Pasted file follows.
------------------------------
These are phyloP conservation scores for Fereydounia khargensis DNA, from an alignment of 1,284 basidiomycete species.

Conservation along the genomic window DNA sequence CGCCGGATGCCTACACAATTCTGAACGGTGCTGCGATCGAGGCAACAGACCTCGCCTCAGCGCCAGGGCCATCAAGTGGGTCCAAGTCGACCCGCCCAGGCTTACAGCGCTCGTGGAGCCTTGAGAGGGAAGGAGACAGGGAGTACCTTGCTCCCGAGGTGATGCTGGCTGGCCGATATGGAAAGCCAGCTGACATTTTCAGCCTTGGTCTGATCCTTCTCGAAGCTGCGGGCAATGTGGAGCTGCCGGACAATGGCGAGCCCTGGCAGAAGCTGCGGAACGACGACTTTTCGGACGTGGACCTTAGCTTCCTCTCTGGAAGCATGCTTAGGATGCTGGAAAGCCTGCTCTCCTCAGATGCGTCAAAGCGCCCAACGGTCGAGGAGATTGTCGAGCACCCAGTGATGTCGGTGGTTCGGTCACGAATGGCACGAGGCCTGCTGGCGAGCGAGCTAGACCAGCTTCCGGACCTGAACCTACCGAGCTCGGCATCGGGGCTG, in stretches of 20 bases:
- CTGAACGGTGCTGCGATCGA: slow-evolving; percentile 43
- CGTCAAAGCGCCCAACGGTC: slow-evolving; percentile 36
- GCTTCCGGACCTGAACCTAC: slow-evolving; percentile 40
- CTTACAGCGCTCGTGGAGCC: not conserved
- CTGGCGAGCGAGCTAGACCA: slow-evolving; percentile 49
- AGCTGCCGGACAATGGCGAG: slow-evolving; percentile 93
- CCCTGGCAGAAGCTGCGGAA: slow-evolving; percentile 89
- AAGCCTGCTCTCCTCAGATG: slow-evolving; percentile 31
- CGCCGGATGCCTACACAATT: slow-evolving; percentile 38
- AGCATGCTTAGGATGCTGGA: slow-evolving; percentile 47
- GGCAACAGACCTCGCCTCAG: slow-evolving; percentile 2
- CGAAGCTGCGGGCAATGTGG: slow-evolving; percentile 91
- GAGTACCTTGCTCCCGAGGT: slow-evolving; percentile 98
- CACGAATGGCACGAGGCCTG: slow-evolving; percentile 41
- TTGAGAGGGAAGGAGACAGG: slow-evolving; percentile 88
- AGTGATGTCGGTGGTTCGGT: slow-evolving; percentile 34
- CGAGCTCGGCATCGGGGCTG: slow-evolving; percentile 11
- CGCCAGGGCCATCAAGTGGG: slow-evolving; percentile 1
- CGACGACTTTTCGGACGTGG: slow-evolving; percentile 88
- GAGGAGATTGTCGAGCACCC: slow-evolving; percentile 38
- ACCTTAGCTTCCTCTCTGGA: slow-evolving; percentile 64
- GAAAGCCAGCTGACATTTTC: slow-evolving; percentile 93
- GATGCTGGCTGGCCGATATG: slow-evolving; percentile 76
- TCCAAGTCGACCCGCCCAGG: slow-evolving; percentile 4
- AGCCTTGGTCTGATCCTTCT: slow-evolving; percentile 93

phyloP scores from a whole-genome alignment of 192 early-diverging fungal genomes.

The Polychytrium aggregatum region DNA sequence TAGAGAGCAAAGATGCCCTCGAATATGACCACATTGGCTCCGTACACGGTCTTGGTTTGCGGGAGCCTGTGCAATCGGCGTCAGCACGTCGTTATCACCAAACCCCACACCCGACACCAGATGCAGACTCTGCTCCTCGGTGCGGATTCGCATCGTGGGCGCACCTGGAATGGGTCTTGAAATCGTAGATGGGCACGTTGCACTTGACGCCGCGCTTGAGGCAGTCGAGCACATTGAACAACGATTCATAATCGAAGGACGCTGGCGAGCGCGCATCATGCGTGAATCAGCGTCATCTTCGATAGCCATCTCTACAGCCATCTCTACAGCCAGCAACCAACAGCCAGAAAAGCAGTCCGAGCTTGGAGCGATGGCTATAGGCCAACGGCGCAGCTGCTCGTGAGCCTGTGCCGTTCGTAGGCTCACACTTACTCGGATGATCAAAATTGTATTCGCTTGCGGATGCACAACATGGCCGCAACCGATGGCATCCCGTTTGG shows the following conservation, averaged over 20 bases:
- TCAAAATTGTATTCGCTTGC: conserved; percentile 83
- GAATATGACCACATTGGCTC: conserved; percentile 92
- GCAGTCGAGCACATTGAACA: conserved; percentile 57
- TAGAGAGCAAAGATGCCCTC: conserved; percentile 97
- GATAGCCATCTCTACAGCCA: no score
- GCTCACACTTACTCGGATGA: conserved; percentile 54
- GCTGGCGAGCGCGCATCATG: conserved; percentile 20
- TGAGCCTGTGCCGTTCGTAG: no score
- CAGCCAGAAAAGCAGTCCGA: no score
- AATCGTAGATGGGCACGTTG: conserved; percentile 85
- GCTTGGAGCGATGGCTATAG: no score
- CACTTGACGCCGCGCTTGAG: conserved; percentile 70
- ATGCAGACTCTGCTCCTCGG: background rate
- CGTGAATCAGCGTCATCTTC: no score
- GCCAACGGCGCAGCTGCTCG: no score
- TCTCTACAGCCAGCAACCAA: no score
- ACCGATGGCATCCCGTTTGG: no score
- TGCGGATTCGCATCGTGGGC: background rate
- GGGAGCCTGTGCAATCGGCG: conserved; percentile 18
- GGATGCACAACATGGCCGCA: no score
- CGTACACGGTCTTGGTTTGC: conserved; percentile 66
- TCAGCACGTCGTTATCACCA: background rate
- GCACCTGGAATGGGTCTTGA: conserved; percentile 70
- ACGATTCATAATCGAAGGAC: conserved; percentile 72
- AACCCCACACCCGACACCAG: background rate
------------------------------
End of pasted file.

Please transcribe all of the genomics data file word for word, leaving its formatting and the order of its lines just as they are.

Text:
These are phyloP conservation scores for Fereydounia khargensis DNA, from an alignment of 1,284 basidiomycete species.

Conservation along the genomic window DNA sequence CGCCGGATGCCTACACAATTCTGAACGGTGCTGCGATCGAGGCAACAGACCTCGCCTCAGCGCCAGGGCCATCAAGTGGGTCCAAGTCGACCCGCCCAGGCTTACAGCGCTCGTGGAGCCTTGAGAGGGAAGGAGACAGGGAGTACCTTGCTCCCGAGGTGATGCTGGCTGGCCGATATGGAAAGCCAGCTGACATTTTCAGCCTTGGTCTGATCCTTCTCGAAGCTGCGGGCAATGTGGAGCTGCCGGACAATGGCGAGCCCTGGCAGAAGCTGCGGAACGACGACTTTTCGGACGTGGACCTTAGCTTCCTCTCTGGAAGCATGCTTAGGATGCTGGAAAGCCTGCTCTCCTCAGATGCGTCAAAGCGCCCAACGGTCGAGGAGATTGTCGAGCACCCAGTGATGTCGGTGGTTCGGTCACGAATGGCACGAGGCCTGCTGGCGAGCGAGCTAGACCAGCTTCCGGACCTGAACCTACCGAGCTCGGCATCGGGGCTG, in stretches of 20 bases:
- CTGAACGGTGCTGCGATCGA: slow-evolving; percentile 43
- CGTCAAAGCGCCCAACGGTC: slow-evolving; percentile 36
- GCTTCCGGACCTGAACCTAC: slow-evolving; percentile 40
- CTTACAGCGCTCGTGGAGCC: not conserved
- CTGGCGAGCGAGCTAGACCA: slow-evolving; percentile 49
- AGCTGCCGGACAATGGCGAG: slow-evolving; percentile 93
- CCCTGGCAGAAGCTGCGGAA: slow-evolving; percentile 89
- AAGCCTGCTCTCCTCAGATG: slow-evolving; percentile 31
- CGCCGGATGCCTACACAATT: slow-evolving; percentile 38
- AGCATGCTTAGGATGCTGGA: slow-evolving; percentile 47
- GGCAACAGACCTCGCCTCAG: slow-evolving; percentile 2
- CGAAGCTGCGGGCAATGTGG: slow-evolving; percentile 91
- GAGTACCTTGCTCCCGAGGT: slow-evolving; percentile 98
- CACGAATGGCACGAGGCCTG: slow-evolving; percentile 41
- TTGAGAGGGAAGGAGACAGG: slow-evolving; percentile 88
- AGTGATGTCGGTGGTTCGGT: slow-evolving; percentile 34
- CGAGCTCGGCATCGGGGCTG: slow-evolving; percentile 11
- CGCCAGGGCCATCAAGTGGG: slow-evolving; percentile 1
- CGACGACTTTTCGGACGTGG: slow-evolving; percentile 88
- GAGGAGATTGTCGAGCACCC: slow-evolving; percentile 38
- ACCTTAGCTTCCTCTCTGGA: slow-evolving; percentile 64
- GAAAGCCAGCTGACATTTTC: slow-evolving; percentile 93
- GATGCTGGCTGGCCGATATG: slow-evolving; percentile 76
- TCCAAGTCGACCCGCCCAGG: slow-evolving; percentile 4
- AGCCTTGGTCTGATCCTTCT: slow-evolving; percentile 93

phyloP scores from a whole-genome alignment of 192 early-diverging fungal genomes.

The Polychytrium aggregatum region DNA sequence TAGAGAGCAAAGATGCCCTCGAATATGACCACATTGGCTCCGTACACGGTCTTGGTTTGCGGGAGCCTGTGCAATCGGCGTCAGCACGTCGTTATCACCAAACCCCACACCCGACACCAGATGCAGACTCTGCTCCTCGGTGCGGATTCGCATCGTGGGCGCACCTGGAATGGGTCTTGAAATCGTAGATGGGCACGTTGCACTTGACGCCGCGCTTGAGGCAGTCGAGCACATTGAACAACGATTCATAATCGAAGGACGCTGGCGAGCGCGCATCATGCGTGAATCAGCGTCATCTTCGATAGCCATCTCTACAGCCATCTCTACAGCCAGCAACCAACAGCCAGAAAAGCAGTCCGAGCTTGGAGCGATGGCTATAGGCCAACGGCGCAGCTGCTCGTGAGCCTGTGCCGTTCGTAGGCTCACACTTACTCGGATGATCAAAATTGTATTCGCTTGCGGATGCACAACATGGCCGCAACCGATGGCATCCCGTTTGG shows the following conservation, averaged over 20 bases:
- TCAAAATTGTATTCGCTTGC: conserved; percentile 83
- GAATATGACCACATTGGCTC: conserved; percentile 92
- GCAGTCGAGCACATTGAACA: conserved; percentile 57
- TAGAGAGCAAAGATGCCCTC: conserved; percentile 97
- GATAGCCATCTCTACAGCCA: no score
- GCTCACACTTACTCGGATGA: conserved; percentile 54
- GCTGGCGAGCGCGCATCATG: conserved; percentile 20
- TGAGCCTGTGCCGTTCGTAG: no score
- CAGCCAGAAAAGCAGTCCGA: no score
- AATCGTAGATGGGCACGTTG: conserved; percentile 85
- GCTTGGAGCGATGGCTATAG: no score
- CACTTGACGCCGCGCTTGAG: conserved; percentile 70
- ATGCAGACTCTGCTCCTCGG: background rate
- CGTGAATCAGCGTCATCTTC: no score
- GCCAACGGCGCAGCTGCTCG: no score
- TCTCTACAGCCAGCAACCAA: no score
- ACCGATGGCATCCCGTTTGG: no score
- TGCGGATTCGCATCGTGGGC: background rate
- GGGAGCCTGTGCAATCGGCG: conserved; percentile 18
- GGATGCACAACATGGCCGCA: no score
- CGTACACGGTCTTGGTTTGC: conserved; percentile 66
- TCAGCACGTCGTTATCACCA: background rate
- GCACCTGGAATGGGTCTTGA: conserved; percentile 70
- ACGATTCATAATCGAAGGAC: conserved; percentile 72
- AACCCCACACCCGACACCAG: background rate